Sunday, July 1, 2001

Wireless Palm handhelds provide animal control officers with information access

PALM IN THE REAL WORLD

By Megan Obrist

Animal control officers in Lincoln, Nebraska are dispatched just like police officers and fire fighters to investigate situations such as a citizen reporting a dog bite or an animal in danger, as well as to ensure citizens have animal licenses for their pets. As animal control is part of the health department, one of its responsibilities is to control rabies. As such, officers are required to go door-to-door to individuals' homes, urging residents to renew delinquent animal licenses.

Animal control officers are mobile workers, constantly on the go, and without access to a computer system. When they needed information on a particular animal, officers had to go to the office and print separate pages of information on the animal in question, including the animal's tag number, the owner's name, and the address of the owner.

To improve the organization's efficiency, the City of Lincoln deployed wireless Palm VIIx handheld computers (at http://www.palm.com/products/palmviix/) and Kodak PalmPix digital camera attachments (at http://www.kodak.com/US/en/digital/cameras/palmPix/), enabling animal control officers to access in real time a variety of information, including:

  • Animal and owner information by tag number, owner name, and owner address;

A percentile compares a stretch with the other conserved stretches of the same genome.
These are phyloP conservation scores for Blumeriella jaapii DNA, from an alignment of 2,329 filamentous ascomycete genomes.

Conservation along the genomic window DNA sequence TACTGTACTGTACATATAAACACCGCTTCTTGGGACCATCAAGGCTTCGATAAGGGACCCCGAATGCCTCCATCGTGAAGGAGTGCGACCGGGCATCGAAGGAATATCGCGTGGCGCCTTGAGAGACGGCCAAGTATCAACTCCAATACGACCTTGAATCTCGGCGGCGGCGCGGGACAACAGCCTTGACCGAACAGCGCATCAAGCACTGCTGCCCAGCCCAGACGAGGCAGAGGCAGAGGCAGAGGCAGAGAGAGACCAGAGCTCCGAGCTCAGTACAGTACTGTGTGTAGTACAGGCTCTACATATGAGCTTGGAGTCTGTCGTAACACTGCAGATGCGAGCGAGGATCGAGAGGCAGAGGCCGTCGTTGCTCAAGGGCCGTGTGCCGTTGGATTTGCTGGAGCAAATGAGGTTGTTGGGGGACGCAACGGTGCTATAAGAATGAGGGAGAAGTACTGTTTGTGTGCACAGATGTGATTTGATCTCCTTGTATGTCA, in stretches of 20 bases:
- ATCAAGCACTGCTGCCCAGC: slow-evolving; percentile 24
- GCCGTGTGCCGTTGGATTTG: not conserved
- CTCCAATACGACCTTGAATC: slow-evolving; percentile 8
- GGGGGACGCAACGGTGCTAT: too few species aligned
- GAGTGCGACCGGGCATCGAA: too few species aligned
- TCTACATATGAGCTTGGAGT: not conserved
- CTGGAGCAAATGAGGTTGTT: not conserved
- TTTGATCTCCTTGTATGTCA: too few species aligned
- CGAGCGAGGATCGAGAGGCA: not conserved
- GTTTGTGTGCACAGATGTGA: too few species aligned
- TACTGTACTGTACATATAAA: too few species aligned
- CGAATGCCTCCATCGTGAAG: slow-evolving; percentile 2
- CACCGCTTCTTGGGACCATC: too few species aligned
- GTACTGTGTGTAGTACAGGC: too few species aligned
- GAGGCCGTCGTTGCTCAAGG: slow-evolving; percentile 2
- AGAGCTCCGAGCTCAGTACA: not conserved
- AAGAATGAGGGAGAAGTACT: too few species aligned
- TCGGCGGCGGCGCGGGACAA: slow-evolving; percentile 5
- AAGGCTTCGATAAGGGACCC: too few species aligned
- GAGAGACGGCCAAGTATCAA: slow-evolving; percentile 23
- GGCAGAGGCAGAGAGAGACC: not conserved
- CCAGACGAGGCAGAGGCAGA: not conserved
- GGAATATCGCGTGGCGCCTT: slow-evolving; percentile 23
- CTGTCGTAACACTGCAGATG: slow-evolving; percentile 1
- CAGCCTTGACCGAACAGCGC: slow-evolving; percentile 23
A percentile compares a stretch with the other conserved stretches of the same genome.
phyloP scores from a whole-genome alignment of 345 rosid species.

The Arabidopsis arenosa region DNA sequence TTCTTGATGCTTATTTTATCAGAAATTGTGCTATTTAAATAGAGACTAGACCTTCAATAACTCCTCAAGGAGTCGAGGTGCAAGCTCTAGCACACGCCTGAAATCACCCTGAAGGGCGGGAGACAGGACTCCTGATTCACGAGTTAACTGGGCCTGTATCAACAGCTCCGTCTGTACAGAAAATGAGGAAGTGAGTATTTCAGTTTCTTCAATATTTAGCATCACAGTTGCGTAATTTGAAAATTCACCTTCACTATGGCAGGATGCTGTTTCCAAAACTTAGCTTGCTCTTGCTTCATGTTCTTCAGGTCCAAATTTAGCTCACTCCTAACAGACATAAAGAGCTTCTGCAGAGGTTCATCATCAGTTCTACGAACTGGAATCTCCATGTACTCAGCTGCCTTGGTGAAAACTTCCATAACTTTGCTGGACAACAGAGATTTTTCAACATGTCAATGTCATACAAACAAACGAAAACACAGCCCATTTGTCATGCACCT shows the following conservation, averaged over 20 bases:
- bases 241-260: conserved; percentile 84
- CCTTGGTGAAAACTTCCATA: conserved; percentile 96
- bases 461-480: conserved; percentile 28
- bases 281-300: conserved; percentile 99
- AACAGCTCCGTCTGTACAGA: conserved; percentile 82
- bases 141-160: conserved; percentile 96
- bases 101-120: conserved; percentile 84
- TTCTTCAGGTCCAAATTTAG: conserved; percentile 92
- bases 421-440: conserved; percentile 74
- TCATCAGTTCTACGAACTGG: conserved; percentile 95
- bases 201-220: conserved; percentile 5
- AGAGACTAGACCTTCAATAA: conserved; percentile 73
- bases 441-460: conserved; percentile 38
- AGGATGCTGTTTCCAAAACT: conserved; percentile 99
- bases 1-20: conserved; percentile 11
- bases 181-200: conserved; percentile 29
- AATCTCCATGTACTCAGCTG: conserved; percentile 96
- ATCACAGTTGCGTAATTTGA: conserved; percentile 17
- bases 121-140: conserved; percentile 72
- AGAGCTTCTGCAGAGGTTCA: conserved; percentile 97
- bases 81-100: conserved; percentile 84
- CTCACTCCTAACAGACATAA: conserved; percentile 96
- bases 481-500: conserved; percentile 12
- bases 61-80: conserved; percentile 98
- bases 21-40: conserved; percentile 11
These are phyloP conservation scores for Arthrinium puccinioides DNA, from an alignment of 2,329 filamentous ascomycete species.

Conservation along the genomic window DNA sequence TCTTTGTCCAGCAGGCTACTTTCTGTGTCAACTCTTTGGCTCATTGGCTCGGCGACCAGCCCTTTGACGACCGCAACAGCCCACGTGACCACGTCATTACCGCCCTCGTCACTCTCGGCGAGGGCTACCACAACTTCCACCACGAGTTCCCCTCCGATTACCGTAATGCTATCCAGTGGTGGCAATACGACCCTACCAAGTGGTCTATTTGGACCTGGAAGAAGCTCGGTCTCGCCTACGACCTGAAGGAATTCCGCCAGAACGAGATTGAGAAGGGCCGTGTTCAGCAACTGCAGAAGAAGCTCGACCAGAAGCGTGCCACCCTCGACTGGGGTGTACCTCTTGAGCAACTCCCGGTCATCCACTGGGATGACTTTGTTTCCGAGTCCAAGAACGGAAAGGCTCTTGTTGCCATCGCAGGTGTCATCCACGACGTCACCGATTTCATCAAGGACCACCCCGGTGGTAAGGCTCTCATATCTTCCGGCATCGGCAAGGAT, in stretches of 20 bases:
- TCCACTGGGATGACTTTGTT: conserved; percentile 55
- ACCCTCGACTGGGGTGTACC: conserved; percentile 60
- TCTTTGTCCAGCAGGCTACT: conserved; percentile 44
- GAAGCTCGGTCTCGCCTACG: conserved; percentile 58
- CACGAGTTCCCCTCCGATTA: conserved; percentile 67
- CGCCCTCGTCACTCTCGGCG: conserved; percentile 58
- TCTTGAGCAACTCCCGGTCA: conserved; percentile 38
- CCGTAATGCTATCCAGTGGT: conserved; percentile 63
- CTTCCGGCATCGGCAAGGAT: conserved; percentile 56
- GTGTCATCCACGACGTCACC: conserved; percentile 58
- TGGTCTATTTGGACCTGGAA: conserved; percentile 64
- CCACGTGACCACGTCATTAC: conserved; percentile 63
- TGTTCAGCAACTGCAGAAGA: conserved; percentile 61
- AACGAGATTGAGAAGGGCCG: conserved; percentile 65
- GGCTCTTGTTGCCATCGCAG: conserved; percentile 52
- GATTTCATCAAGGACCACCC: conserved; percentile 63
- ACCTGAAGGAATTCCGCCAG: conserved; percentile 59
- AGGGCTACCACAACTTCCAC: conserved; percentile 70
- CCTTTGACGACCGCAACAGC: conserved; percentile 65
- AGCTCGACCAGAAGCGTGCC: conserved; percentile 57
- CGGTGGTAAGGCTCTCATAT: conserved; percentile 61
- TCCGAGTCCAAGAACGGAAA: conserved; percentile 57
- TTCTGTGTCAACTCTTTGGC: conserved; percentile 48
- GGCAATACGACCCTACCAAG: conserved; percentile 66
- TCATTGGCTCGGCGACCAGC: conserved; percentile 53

• Unit dispatching information;
  • City municipal codes pertaining to animal ordinances;
  • Property owner information;
  • License plate lookup.

The problem with print-outs

The old process of printing out pertinent information at the office and carrying it around on the job was not only a time-intensive and costly effort, but also the information proved out of date almost as soon as it was printed, causing confusion among officers and citizens alike. Often, an officer would show the papers to a citizen, explaining that they needed to renew the license, but in reality, the citizen had already renewed and just didn't have the new tags with them.

Another problem arose at night. The City of Lincoln doesn't assign animal control officers to 24-hour-a-day patrol shifts. In many cases, an on-call officer is at home and dispatched in a way similar to that of a police officer or fire fighter. In order for the officer to retrieve information about an animal, he or she would have to go to the health department, sign onto a terminal, look up the necessary information, print the information, and then respond to the call. This was an extremely and unnecessarily lengthy process. The City of Lincoln realized it needed to change the system to benefit its employees and its citizens.